Best chef on a mission: At 1087 Bistro in Lima, owner and chef Palmiro Ocampo practices what he preaches about using the whole ingredient to reduce food waste and alleviate hunger using “culinary recycling” techniques (learn more in our story about Ocampo’s mission for Good magazine). Dishes like cartilage grilled chicken (yes, made using cartilage that would normally be thrown away) are elegant, unexpected, and delicious. He can even make plantain peels taste great. That’s why Ocampo was in charge of Peru’s famous Mistura food festival in 2016. Keep your eye on this rising star.
Best wine bar: Ovo e Uva, in São Paulo, Brazil, is a relaxed place that’s serious about wine. The wine list runs to nearly 200 bottles coming from all over the world including the usual suspects plus Greece, Hungary, Lebanon, Uruguay and, of course, Brazil. More than 20 bottles are offered by the glass (R$19 to R$38 per glass or about US$6 to US$11) and Ovo e Uva has a large wine-preservation system to keep all those open bottles fresh. There’s also a menu of wine-friendly food like a charcuterie plate and grilled octopus over risotto. The restaurant also hosts monthly themed wine get togethers for a maximum of 15 people and it’s also a wine store. Pick up a bottle to take away and get 10% off the price.
Best Italian food: Chef Massimo, who was born in Rome, opened Ristorante Trastavere in Cuenca, Ecuador in 2015. He makes homemade pasta, gnocchi, bread, and sauces. He makes his own mozzarella, smokes his own fish, and cures his own meats too. The food, served on red and white checked tablecloths in a small dining room above his even smaller open kitchen, is extraordinary as is Massimo’s passion for what he does. Rumor has it he’s opening a pizza joint in Cuenca too.
Best old man bar: You know what an old man bar is, right? It’s a place that’s been around forever, probably always owned by the same family, and certainly frequented by the same patrons (and their offspring). Old man bars are usually short on ambiance but long on history and some intangible something that makes up for the iffy bathroom and mostly non-existent service. Prices and tolerance for BS are both low.
Beloved by starving artists and politicians alike, Juanito Bodgea Bar in the Barranco neighborhood of Lima, Peru is a quintessential old man bar. Opened in 1937, it’s still owned by the same family, albeit next door to the original location where an exact replica of the original bar was re-created. The ceiling is high, the lights are bright, the insect zapper works overtime.
Drink prices are, by far, the cheapest in the area. There are, of course, pisco sours but we prefer chilcanos (pisco and ginger ale) which can be had for as little as PEN7 (about US$2) depending on which pisco you choose, and there are many to choose from. And if you get hungry, don’t worry. Juanito’s (as everyone calls it) is also know for its sandwiches.
Best extreme dessert: A King Kong, made mainly in and around the city of Lambayeque in northern Peru, is a regional treat comprised of rectangular sheets of a crisp and moist cake/cookie hybrid layered with a gooey spread called manjarblanco, which is similar to dulce de leche, and fruit paste. This beloved sugar bomb has been made since the early 1900s and was first baked as a more elaborate and much larger version of an alfajor. It was so large that appreciative customers nicknamed the dessert King Kong.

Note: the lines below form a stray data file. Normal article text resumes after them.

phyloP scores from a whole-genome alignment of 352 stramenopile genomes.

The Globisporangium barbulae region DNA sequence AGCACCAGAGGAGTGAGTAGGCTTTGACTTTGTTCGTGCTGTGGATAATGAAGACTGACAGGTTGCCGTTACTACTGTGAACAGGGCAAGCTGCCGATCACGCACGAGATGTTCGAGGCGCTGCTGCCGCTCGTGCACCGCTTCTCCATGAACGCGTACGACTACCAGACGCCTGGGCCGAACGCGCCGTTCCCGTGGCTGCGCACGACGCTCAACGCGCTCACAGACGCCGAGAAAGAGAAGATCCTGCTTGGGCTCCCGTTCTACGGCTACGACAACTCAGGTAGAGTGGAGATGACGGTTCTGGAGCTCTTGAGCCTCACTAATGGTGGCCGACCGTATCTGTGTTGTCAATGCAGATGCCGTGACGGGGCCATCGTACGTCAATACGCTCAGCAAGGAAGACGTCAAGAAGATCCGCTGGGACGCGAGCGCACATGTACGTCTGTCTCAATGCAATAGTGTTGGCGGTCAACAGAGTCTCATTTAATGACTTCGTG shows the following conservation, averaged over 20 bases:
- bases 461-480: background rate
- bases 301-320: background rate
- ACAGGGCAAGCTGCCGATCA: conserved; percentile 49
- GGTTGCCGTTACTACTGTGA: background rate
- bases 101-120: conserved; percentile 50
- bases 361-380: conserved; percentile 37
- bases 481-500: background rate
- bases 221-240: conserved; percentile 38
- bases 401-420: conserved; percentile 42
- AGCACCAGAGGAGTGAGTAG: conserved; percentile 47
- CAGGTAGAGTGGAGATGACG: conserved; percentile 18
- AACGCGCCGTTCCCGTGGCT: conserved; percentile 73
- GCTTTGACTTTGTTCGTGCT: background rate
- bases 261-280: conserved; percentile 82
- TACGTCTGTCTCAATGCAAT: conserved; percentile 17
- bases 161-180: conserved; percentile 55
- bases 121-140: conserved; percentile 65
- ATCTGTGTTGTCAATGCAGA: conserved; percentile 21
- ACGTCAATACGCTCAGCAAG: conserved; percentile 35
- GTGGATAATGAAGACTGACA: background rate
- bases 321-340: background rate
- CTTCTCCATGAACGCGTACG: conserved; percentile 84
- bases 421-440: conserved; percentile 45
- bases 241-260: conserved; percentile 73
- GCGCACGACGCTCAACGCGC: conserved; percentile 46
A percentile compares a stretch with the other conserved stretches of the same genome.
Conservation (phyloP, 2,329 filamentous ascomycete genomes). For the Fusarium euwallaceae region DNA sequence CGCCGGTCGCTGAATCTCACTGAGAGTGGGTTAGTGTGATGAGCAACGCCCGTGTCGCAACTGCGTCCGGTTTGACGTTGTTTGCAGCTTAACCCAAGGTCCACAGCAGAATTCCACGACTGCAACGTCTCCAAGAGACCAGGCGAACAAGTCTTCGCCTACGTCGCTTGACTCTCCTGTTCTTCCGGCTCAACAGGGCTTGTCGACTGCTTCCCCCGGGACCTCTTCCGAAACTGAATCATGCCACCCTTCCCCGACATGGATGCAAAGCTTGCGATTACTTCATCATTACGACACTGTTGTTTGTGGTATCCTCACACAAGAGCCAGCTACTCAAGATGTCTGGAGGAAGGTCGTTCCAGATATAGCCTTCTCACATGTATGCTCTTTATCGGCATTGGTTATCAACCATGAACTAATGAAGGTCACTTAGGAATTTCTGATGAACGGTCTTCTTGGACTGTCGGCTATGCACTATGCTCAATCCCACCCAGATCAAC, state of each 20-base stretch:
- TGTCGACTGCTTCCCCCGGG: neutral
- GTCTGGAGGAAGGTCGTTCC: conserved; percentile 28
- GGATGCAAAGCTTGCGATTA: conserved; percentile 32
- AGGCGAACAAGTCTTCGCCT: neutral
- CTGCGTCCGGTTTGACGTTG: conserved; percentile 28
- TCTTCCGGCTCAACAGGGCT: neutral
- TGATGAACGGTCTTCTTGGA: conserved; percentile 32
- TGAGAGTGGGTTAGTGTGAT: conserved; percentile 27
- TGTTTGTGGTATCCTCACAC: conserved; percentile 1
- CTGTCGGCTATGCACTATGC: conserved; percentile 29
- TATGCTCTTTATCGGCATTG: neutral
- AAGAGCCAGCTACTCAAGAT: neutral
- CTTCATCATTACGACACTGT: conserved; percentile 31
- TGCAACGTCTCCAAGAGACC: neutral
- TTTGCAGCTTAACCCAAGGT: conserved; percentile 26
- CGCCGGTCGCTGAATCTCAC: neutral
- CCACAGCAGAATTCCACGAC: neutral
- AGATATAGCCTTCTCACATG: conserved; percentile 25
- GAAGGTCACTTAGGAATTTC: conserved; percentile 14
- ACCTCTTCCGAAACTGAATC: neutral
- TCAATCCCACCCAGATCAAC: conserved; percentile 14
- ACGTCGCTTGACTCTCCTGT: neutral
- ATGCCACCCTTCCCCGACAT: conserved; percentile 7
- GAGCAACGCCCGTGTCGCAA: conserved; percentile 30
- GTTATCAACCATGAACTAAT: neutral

Best brew pub: Peru is having a beer moment with lots and lots of quality craft brews across the country. Cervezeria del Valle in the Sacred Valley is a relatively young operating but is already one of the country’s most awarded and most ambitious breweries. Big bonus: they have a simple and inviting brew pub next to a river where beers are poured, food is cooked, and good music is played.
Best fried bread on the street: Every year Lima hosts the massive Mistura food festival. During that festival, Peruvian food both high and low is prepared, eaten, and judged. This includes the humble yuquita which is a beloved fried bread made with yuca flour. Think of yuquitas a longer, lighter doughnut s. In the Barranco neighborhood of Lima you will find a cart emblazoned with the name Yuquitas Martin (it’s usually on Grau Street across from a store called DeliFrance). Here, for PEN1.50 (about US$0.50), you get a bag of five fresh, light, delicious yuquitas. Martin’s humble fried bread on the street has won awards at Mistura (as noted on his cart) and Peruvian superstar chef Gaston Acurio endorses them (also noted). Martin usually sells out by 11am, so be quick. We suggest getting two bags.
Best bar on a budget: Jose Francisco Neto (whose business card awesomely says “Barman Neto”) opened Boteco Paramount in 2016 on the edge of the Pinieros neighborhood in São Paulo, Brazil. His idea was to make high quality, handcrafted cocktails at a fraction of the cost most city bars charge. He has accomplished just that. In his tiny, basic bar (it still looks pretty much like the simple tienda it no doubt previously was) you can get a classic caprinha for R$10 (about US$3) or splurge and get an artisenal caprinha, made with fresh chili peppers or muddled tangerine, for example, for R$14 (about US$4.30). All the standard cocktails are also on offer at similarly bargain prices. Whatever you order, enjoy while listening to Jose’s eclectic playlist (Paula Abdul, Led Zeppelin, Kate Bush). If you’re lucky, Jose’s daughter Beatriz will be around drawing pictures and generally being adorable.